With a Royal Charter on Press Regulation hurtling ever closer, it is wise to note the caveats from Ed Miliband’s conflict with The Daily Mail. We mustn’t abuse events like these to cut back on press freedom. In one of the first interviews he gave on the issue, Miliband declared that, “this is not about regulation, it’s about right and wrong”. We should applaud him for not falling into Paul Dacre’s cynical trap, which he clumsily tried to spring as he blustered about the “chilling effects” of Miliband’s right to reply.
However, letting yet another case of press malpractice slide as a one-off would be a foolish mistake. There is an underlying rot to the British press, not caused by malign editors or rogue journalists, but by hugely unbalanced media ownership. With 70% of all British media outlets owned by just seven companies, it is easy to see how a culture of smears, accusations and delusions of invincibility has grown in a climate of such impunity.
We should all stand robustly for a free press, and papers should always resist any pressure that tries to tell them what to say. Yet, conflating these principles with the ruthless nature of corporate competition has allowed a horridly unequal system to ossify. Instead of holding truth to power or reporting in the public interest, Britain’s media is dominated by backroom deals, commercial influence, and twisted ideology.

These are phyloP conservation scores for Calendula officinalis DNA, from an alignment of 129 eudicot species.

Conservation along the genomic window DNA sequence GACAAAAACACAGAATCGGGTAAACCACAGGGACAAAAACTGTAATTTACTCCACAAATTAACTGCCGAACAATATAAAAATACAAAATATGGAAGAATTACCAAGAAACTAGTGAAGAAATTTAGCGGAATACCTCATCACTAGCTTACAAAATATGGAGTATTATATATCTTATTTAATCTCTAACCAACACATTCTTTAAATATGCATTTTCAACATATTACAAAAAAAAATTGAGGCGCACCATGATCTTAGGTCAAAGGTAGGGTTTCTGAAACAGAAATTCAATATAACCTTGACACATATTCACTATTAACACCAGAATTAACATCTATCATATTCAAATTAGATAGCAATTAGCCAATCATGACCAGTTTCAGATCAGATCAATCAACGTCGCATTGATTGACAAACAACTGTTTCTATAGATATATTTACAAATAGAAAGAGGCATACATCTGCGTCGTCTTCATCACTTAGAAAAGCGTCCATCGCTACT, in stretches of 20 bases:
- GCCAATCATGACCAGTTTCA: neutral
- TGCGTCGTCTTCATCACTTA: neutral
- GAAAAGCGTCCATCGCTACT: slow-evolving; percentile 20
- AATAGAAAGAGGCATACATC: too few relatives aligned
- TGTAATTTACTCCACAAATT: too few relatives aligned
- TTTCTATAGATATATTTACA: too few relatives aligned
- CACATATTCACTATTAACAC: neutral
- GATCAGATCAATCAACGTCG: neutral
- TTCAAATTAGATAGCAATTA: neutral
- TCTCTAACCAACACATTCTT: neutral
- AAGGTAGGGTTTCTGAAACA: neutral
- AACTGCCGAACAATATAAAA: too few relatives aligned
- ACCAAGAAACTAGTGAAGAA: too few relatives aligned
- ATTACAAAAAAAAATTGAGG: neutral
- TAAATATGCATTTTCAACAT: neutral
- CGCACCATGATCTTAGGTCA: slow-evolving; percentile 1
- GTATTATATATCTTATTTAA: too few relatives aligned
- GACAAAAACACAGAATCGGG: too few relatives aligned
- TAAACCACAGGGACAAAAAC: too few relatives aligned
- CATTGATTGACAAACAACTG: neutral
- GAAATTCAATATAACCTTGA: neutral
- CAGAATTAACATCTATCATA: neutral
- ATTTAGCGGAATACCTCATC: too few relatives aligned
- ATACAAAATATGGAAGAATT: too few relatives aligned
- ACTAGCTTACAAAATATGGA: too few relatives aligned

In the past, Labour has made promising steps towards shifting the focus from dreaded regulation of the press to ownership reform. Harriet Harman has always made clear her intentions to make ownership reform Labour’s next big media policy, and our Shadow DCMS team, along with numerous campaign groups, have argued for caps on market share. No company would be allowed to control more than, let’s say, 30% of newspapers or commercial broadcasters. Such measures would give greater opportunities for locally owned and independent media to provide for wider audiences where the tycoons have failed.
Sadly, this issue is often shoved away from the policy spotlight and left to gather dust, when it can and should be seen as a major component of Labour’s One Nation message. Our commitment to breaking apart the big energy firms will bring fair competition back into how people heat and light their homes. Similarly, splitting casino banking from its retail counterpart will protect the savings of millions from high-risk investment operations. Reining in the media empires and fostering a more plural press is vital if Labour is going to deliver a democracy that works for everyone.
We’re used to hearing from press barons and their loyal editors that they alone (professional journalists are rarely credited) are the champions of press freedom. But there cannot be a free press while so much of our media is held in so few hands.
Whether the curtains close on a Royal Charter or not, Labour shouldn’t let the audience leave so soon. Give ownership reform an act of its own, and tackle the problems in our press without sacrificing hard won liberties.